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All that news coverage was great publicity for the noble collaborators – WWF who get funds from the fishing companies and the public; the fishing companies who get endorsed by WWF; and the Government for looking like it’s doing something tangible –“saving dolphins”. But the project, backed by the PM, also takes the heat off Sanford just fined $36,000 and ordered to forfeit a $20million boat for fishing illegally in a Benthic Protected Area, twice.
The Government’s Ministry for Primary Industries is contributing $500,000 to the drone project. At Friday’s launch, Minister of Oceans and Fisheries David Parker said “we are committed to saving this treasure”. He didn’t say, “but we still don’t have cameras on fishing boats and we are still waiting for the further consultation on extra measures to keep small Hector’s dolphin populations in the South Island safe from displaced, concentrated fishing pressure, which was promised after the launch of the Threat Management Plan last year”.
None of the media releases and news reports explored how these exciting new drones, (“technology!!”) would actually save Māui dolphins. Many scientists, including International Whaling Commission experts, argue that habitat and distribution is already well known. These are well studied dolphins after all. MPI and their consultant scientists have been accused of ignoring sightings and distribution data in the past. Gathering more data is interesting, but is no substitute for genuine action and responses to knowledge we already have, which show the dolphins further offshore than current protections cover.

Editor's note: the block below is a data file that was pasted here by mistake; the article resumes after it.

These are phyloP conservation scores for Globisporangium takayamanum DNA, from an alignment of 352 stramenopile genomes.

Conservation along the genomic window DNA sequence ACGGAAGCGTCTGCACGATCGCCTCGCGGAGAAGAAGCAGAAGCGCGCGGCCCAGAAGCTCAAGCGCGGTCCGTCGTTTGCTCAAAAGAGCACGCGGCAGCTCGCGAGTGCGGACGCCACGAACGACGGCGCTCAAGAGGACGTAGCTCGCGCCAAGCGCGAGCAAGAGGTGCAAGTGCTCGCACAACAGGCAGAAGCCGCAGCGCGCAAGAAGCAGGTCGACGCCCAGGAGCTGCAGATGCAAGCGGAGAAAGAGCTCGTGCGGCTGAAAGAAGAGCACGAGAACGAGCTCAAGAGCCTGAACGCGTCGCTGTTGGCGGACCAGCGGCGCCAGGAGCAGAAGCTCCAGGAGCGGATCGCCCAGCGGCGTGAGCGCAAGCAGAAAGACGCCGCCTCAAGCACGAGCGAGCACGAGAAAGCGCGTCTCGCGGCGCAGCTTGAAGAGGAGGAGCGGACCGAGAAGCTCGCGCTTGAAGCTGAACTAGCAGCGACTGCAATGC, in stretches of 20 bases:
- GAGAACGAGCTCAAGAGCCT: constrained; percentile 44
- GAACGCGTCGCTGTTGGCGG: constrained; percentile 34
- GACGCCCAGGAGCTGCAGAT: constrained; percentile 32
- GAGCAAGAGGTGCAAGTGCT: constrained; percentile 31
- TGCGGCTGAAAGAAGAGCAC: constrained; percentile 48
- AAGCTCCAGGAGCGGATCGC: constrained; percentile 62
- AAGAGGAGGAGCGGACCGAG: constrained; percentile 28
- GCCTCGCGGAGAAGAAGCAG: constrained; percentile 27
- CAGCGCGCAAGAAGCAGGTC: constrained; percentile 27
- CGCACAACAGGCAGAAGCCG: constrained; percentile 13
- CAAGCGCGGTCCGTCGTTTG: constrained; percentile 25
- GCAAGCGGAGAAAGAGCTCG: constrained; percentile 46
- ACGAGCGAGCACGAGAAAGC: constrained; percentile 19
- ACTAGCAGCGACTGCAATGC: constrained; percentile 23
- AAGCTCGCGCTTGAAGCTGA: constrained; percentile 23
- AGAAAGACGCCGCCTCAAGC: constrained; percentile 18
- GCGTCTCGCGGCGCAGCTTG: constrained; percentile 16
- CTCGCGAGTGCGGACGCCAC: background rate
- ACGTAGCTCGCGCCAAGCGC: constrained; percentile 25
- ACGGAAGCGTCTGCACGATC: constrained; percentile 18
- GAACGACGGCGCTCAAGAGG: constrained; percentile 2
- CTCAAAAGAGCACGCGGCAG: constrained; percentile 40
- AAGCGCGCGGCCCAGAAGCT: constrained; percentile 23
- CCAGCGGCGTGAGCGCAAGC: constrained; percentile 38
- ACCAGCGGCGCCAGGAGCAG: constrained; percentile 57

The only way these drones could ‘save’ Māui dolphins is if they prove the dolphins are outside current protected areas, and those areas then get closed to fishing. Do you think a project supported by fishing companies is likely to do that? Apparently, the plan “will help inform decisions by Seafood companies such as Moana New Zealand and Sanford”, but this is still a voluntary approach. Nothing compels the fishing companies to do anything. It’s the fishing industries who will determine what, if any action is taken.
This ‘species-saving’ drone is only expected to operate once a month, though that’s an increase on current DoC surveys, which apparently only occur for three weeks every five years (for this valued ‘treasure’!?). There’s the risk that if the drone doesn’t show dolphins during its twelve flights a year, the fishing companies take that absence of proof as proof of absence and argue against current and future fishing regulations that should otherwise keep dolphins and other marine life safe.
While almost anything that adds to the science and understanding of the dolphins is a good thing, even if it’s the result of an unholy alliance*, its use and application is what matters.
Drones won’t save dolphins, only protection from threats will. With only around 63 adult Māui dolphins left, to say and do otherwise is bluewashing – at the edge of extinction and end of the world.
*I say unholy alliance because WWF & the fishing companies banded together at the close of the TMP with their own Option Five which undermined the NGO/science consensus that full habitat protection was essential.